17 Kinds of Doughnuts Around the World Slideshow
17 Kinds of Doughnuts Around the World
Circular pieces of fried dough with holes in the middle aren’t the norm when it comes to doughnuts around the world. The French beignet is a square without a hole, often topped with sugar, and churros, from Spain or Portugal originally, but now popular throughout Latin America, are long tubes of dough dusted with cinnamon. In China, youtiao, which look like sticks of fried dough, are often dunked in soy milk for breakfast. Dutch oliebollen, on the other hand, usually incorporate raisins as a filling and are a popular New Year’s Eve snack. Cultures around the world incorporate fried dough into their cuisine, and we’ve rounded up 17 variations for your culinary enlightenment.
Churros (Spain, Latin America)
Churros have become popular in several parts of the world, but they're often connected with Spain or parts of Latin America. There, churros — fluted wands deep-fried in oil and dusted with cinnamon and sugar — are often eaten for breakfast (or as a late-night snack). They’re typically dipped in cafe con leche or thick hot chocolate.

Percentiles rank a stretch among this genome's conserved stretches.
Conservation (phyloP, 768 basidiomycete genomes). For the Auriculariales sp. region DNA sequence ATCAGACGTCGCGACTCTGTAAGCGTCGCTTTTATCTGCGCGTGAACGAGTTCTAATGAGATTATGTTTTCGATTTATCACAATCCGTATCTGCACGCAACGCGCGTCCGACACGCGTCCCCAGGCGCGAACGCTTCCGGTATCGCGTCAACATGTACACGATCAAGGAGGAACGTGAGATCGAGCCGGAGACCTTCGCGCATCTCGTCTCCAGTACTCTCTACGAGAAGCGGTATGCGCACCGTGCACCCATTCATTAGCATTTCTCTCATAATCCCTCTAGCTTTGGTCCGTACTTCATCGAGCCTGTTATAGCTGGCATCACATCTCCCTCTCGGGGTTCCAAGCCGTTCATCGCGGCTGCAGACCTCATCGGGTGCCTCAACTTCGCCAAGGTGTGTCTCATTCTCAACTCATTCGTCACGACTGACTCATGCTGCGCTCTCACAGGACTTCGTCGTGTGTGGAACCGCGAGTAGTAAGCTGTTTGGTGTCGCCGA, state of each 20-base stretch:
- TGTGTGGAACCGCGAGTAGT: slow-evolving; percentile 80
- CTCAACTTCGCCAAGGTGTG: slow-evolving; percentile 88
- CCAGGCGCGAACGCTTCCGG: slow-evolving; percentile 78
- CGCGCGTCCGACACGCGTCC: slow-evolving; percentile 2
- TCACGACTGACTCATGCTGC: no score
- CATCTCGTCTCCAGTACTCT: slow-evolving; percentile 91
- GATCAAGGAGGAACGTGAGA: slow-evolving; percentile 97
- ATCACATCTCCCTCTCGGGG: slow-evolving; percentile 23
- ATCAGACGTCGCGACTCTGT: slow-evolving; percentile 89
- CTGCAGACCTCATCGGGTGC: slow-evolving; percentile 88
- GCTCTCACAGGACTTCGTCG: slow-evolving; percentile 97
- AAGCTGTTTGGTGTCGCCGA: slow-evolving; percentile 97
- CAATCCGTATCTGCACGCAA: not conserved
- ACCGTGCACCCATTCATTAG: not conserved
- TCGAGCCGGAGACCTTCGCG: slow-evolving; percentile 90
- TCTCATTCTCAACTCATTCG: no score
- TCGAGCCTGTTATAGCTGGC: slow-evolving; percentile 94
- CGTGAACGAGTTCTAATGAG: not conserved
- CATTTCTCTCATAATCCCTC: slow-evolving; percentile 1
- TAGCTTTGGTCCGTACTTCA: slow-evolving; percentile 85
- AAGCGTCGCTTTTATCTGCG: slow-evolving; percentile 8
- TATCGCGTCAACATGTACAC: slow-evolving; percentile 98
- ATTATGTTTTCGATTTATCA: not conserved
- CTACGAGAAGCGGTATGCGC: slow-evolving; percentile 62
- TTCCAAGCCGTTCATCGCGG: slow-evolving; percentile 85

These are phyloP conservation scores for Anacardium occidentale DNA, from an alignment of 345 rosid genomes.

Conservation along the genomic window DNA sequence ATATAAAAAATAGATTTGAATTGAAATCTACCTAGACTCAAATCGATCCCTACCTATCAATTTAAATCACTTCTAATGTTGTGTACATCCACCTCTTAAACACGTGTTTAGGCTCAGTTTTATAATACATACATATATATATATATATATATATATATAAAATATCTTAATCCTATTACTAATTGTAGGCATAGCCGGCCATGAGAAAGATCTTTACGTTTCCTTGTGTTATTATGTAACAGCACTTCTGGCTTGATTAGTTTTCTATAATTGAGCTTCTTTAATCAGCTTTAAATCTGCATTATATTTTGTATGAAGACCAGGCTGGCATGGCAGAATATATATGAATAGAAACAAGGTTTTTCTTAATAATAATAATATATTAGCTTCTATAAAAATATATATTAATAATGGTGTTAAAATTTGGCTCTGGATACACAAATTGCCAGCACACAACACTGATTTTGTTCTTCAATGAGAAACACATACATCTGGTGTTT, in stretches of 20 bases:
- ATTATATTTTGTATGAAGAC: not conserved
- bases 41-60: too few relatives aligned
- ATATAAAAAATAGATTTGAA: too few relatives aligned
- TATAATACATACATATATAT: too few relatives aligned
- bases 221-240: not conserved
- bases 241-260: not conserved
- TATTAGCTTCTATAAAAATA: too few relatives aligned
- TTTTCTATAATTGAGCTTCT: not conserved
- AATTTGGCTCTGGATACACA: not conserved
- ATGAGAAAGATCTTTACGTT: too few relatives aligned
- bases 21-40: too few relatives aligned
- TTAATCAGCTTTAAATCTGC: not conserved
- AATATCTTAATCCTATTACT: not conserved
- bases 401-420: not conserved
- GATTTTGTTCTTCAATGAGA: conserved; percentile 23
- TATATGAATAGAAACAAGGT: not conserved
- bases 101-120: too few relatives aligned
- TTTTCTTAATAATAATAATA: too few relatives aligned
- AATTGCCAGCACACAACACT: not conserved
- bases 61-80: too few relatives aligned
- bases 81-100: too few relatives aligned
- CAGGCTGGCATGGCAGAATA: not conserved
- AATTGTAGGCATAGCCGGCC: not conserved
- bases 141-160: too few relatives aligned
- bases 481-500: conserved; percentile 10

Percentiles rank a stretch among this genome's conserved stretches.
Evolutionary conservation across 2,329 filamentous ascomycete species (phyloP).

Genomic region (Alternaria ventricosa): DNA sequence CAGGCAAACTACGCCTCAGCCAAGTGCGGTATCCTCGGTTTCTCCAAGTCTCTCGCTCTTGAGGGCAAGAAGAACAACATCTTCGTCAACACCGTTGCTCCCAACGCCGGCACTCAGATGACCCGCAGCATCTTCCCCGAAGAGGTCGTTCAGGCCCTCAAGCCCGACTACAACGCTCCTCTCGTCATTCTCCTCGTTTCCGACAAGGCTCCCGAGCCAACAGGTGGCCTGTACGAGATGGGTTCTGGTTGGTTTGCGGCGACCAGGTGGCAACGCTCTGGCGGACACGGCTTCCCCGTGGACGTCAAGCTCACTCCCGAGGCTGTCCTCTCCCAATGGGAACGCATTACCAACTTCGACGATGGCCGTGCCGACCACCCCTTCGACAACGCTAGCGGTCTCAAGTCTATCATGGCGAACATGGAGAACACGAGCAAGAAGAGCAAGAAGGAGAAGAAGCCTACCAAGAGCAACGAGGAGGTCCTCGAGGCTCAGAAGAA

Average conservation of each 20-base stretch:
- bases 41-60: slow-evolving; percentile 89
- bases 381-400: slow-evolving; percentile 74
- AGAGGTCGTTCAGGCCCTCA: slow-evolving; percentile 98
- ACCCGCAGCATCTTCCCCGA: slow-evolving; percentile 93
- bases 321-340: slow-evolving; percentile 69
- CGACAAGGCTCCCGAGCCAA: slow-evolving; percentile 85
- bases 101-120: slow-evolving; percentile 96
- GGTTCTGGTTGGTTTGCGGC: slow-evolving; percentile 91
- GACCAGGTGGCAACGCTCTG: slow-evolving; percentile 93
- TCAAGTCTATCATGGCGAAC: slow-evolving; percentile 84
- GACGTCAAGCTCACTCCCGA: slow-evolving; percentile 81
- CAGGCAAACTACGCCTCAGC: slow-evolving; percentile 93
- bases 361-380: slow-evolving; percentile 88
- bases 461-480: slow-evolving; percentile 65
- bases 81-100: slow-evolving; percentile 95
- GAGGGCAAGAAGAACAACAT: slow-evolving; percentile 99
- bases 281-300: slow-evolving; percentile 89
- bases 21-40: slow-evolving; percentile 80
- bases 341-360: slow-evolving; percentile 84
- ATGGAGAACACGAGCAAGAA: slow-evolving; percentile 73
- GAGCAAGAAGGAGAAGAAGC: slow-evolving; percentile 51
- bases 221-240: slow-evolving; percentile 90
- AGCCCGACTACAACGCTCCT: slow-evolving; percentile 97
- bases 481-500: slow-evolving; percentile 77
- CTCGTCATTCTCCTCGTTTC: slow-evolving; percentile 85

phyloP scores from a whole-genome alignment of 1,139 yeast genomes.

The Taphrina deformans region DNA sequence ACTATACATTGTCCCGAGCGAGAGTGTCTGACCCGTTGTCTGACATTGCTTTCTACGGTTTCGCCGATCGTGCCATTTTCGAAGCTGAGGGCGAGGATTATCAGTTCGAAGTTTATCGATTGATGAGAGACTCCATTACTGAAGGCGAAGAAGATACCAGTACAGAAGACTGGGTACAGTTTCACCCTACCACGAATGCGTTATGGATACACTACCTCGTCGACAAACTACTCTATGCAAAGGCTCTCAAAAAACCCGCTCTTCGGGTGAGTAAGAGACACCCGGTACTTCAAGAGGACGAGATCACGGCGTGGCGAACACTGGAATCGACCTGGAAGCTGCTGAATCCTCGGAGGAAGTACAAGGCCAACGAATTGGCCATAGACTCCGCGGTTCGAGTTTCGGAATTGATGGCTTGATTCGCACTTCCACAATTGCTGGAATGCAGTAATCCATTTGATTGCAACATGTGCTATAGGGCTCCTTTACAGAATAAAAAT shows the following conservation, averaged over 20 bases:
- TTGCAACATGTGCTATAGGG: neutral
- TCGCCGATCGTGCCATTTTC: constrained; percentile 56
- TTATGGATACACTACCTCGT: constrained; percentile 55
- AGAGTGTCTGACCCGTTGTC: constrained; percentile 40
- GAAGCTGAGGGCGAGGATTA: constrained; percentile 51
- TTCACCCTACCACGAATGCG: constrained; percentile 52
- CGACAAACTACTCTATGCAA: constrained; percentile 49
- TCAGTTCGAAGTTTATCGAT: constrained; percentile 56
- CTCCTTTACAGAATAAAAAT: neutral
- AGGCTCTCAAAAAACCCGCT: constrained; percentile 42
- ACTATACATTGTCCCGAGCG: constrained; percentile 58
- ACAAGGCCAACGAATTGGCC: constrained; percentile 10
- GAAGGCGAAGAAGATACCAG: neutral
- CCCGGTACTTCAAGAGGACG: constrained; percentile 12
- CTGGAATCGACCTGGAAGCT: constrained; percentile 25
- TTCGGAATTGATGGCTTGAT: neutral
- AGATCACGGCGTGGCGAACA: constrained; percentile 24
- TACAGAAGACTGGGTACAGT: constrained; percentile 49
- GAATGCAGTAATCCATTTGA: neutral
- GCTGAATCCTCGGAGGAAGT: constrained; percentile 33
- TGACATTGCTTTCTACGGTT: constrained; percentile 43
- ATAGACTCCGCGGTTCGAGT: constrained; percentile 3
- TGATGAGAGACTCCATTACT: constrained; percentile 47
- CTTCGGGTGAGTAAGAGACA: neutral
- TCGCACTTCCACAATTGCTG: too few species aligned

Jalebi (South Asia, India, and the Middle East)
Koeksisters (South Africa)
Loukoumades (Greece and Cyprus)
Finnish munkki are similar to classic American yeast doughnuts, but are much heavier and doughier. The batter calls for butter, eggs, milk, flour, and salt. The doughnuts are either ring-shaped or solid rounds and often filled with strawberry jelly. If you ask for a "possu" (especially common at truck-stop cafés and other local bakeries), you will get a quite flat, almost square version of this same jelly-filled doughnut (possu means "piggy," supposedly a reference to their shape).
The ring shape of these Moroccan treats might be similar to the classic American doughnut, but instead of being smooth around the edges, sfenj are quite rough-hewn. The yeast dough used for sfenj is sticky and unsweetened, and the doughnuts are often sold by street vendors. Sfenj can be enjoyed plain or dusted with sugar, for breakfast or with a cup of tea.
Sufganiyot — fried, jelly-filled doughnuts — are a popular Hanukkah treat in Israel and in Jewish communities around the world. Different countries may call desserts like these by different names (in Russia, they're ponchiki; in Poland, pączki), but wherever they're found, sufganiyot are deep-fried and filled with some type of jelly.
Made from an egg-heavy dough, the Turkish treat tulumba resembles crullers or profiteroles in texture, but with a crunchier outside shell. The small batons are piped into hot oil from a tube, and soaked in syrup after frying. Tulumba are also popular in other Mediterranean countries such as Greece and Croatia.